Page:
• Lack of Mentorship: Lack of proper guidance and mentorship is one of the biggest problems that exist in the Indian startup ecosystem. Most the startups have brilliant ideas and/or products, but have little or no industry, business, and  market  experience to get the products to  the
  • Replicating Silicon Valley: Indian startups get influenced by   Silicon Valley models which may not succeed in the Indian scenario.

Government Initiatives

  • The Indian government is serious in promoting entrepreneurship at the startup level and has taken a number of initiatives to ensure appropriate support.
  • In this aspect, it is relevant to mention ‘Make in India’ campaign introduced in  September’14  to attract  foreign investments  and encourage domestic companies to participate in the manufacturing
  • The government increased the foreign direct investment   (FDI)   limits for most of the sectors and strengthened intellectual property rights (IPRs) protection to instill confidence in the startups.
  • In order to make the country as number one destination for startups, Government of India   (GoI) has introduced a   new campaign called ‘Standup India’ in 2015 aimed at promoting entrepreneurship among women and to help startups with bank funding.
  • Another commendable and far-reaching initiative is ‘Digital India’ introduced in 2015   to ensure government services are made available to every citizen through an online platform that aims to connect rural areas by developing their digital infrastructure which translates into a huge business opportunity for startups.
  • In the Union Budget 2019 following announcements related to Start-ups were made-
  • Exclusive TV Program: The 2019-20 Union Budget announced a new TV program on the state-owned group of DD channels, exclusively for the startups. This program will serve as a medium for encouraging startups to discuss various business aspects like growth, mapping with venture capitalists, tax planning, and funding.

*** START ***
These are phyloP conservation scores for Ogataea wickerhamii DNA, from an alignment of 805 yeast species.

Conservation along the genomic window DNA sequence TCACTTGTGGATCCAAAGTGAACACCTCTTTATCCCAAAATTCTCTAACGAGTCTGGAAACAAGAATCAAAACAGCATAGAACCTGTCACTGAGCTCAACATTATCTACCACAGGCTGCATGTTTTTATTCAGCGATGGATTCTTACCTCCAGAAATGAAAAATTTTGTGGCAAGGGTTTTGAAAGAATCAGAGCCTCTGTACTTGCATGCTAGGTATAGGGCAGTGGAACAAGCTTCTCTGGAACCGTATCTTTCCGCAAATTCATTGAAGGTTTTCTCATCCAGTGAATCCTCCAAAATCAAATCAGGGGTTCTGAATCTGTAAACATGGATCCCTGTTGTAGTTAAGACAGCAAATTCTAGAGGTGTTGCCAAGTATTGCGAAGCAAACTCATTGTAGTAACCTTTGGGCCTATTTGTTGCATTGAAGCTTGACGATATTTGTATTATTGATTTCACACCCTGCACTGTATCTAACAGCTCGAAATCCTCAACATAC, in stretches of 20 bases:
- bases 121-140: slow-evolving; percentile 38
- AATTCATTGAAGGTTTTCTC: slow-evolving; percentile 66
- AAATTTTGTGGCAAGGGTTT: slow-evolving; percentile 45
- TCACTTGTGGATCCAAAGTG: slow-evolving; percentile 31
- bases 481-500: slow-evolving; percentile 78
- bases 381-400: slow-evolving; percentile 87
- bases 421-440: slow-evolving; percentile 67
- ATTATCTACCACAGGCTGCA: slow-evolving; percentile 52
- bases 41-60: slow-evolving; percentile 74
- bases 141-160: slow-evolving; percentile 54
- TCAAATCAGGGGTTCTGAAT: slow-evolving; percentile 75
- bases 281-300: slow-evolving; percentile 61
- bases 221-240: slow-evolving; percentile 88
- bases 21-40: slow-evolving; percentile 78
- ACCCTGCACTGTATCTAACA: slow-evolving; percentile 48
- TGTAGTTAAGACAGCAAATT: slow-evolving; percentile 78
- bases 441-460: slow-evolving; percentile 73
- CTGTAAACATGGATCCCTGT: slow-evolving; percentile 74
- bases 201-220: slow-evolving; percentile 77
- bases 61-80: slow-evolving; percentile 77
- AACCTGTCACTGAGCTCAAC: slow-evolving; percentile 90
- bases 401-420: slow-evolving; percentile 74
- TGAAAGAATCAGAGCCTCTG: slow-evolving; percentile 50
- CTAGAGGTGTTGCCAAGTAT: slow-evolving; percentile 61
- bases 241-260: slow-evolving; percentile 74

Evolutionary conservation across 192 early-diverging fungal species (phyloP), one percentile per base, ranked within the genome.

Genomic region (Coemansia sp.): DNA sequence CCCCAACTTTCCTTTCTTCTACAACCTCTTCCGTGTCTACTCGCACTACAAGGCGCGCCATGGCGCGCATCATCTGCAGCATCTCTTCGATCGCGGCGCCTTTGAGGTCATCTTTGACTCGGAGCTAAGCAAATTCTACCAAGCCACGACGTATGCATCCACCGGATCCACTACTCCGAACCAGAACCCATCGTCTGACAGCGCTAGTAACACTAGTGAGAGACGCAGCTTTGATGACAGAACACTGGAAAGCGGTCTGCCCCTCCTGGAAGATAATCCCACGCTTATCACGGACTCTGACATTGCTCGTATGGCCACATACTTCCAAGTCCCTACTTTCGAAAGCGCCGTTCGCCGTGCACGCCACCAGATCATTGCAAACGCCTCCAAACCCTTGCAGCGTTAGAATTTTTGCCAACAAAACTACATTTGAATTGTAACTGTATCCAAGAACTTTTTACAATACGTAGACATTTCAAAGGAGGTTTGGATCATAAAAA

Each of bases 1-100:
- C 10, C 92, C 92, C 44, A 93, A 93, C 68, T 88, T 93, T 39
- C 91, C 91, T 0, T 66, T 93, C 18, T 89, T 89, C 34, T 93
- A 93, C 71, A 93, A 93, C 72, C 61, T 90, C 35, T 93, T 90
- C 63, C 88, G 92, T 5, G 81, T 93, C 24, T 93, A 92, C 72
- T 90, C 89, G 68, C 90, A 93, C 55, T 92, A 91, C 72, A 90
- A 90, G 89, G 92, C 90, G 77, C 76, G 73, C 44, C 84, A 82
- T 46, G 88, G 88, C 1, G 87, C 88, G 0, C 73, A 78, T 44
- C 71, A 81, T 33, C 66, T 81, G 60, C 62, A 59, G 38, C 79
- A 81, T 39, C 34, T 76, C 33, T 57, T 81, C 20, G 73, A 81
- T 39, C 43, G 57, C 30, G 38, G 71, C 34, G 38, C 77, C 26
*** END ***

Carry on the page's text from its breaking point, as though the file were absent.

• Ease of Doing Business: India’s ranking in ease of doing business under the category of ‘paying taxes’ was 172 in the year 2017. It has improved massively to currently rank at 121. The Finance Minister has proposed a series of measures that leverage technology to make being tax-compliant easier.
  • Incubators: 80 new livelihood and 20 technology incubators are announced. These incubators are designed with the intent to help aspiring entrepreneurs to come up with their own start-ups.
  • Tax Exemptions: Section 54GB of the Income Tax Act, 1961 offers an exemption of tax on capital gains made by selling a residential property or a piece of land and investing the sum in equity shares of a start-up company. This exemption was available for investments made only till 31 March 2019. As per the latest amendment, the exemption is now extended until 31 March 2021.

Solutions

  • Taking time for understanding what you are selling: Many times the startups fail in understanding the response that customers would give for their products. Some of the products need to be refined according to the needs of customers. Some other start-ups probably hit the chord of customers but fail to realize the demand for their product. When the demand increases, they find unable to handle it and fail to the expectations of the customers.
  • Understand your caliber and hire resources accordingly: Many start-ups which started hiring people at a rapid scale as soon as they got the funding. The success of a start-up can only be expected only if it follows a lean model.
  • Make proper planning with timelines: Many start-ups fail in the first three years due to lack of proper planning. In the beginning, when a start-up begins its operations, the cost of running is often less and as it grows, it is supposed to increase the cost of running as well. The strategy of heavy discounting can be assumed to be a parasite that can make the whole business hollow from within.

Read More: Economic Survey 2018-2019 Analysis  |  Economic Growth And Development

admin
By admin September 11, 2019 16:17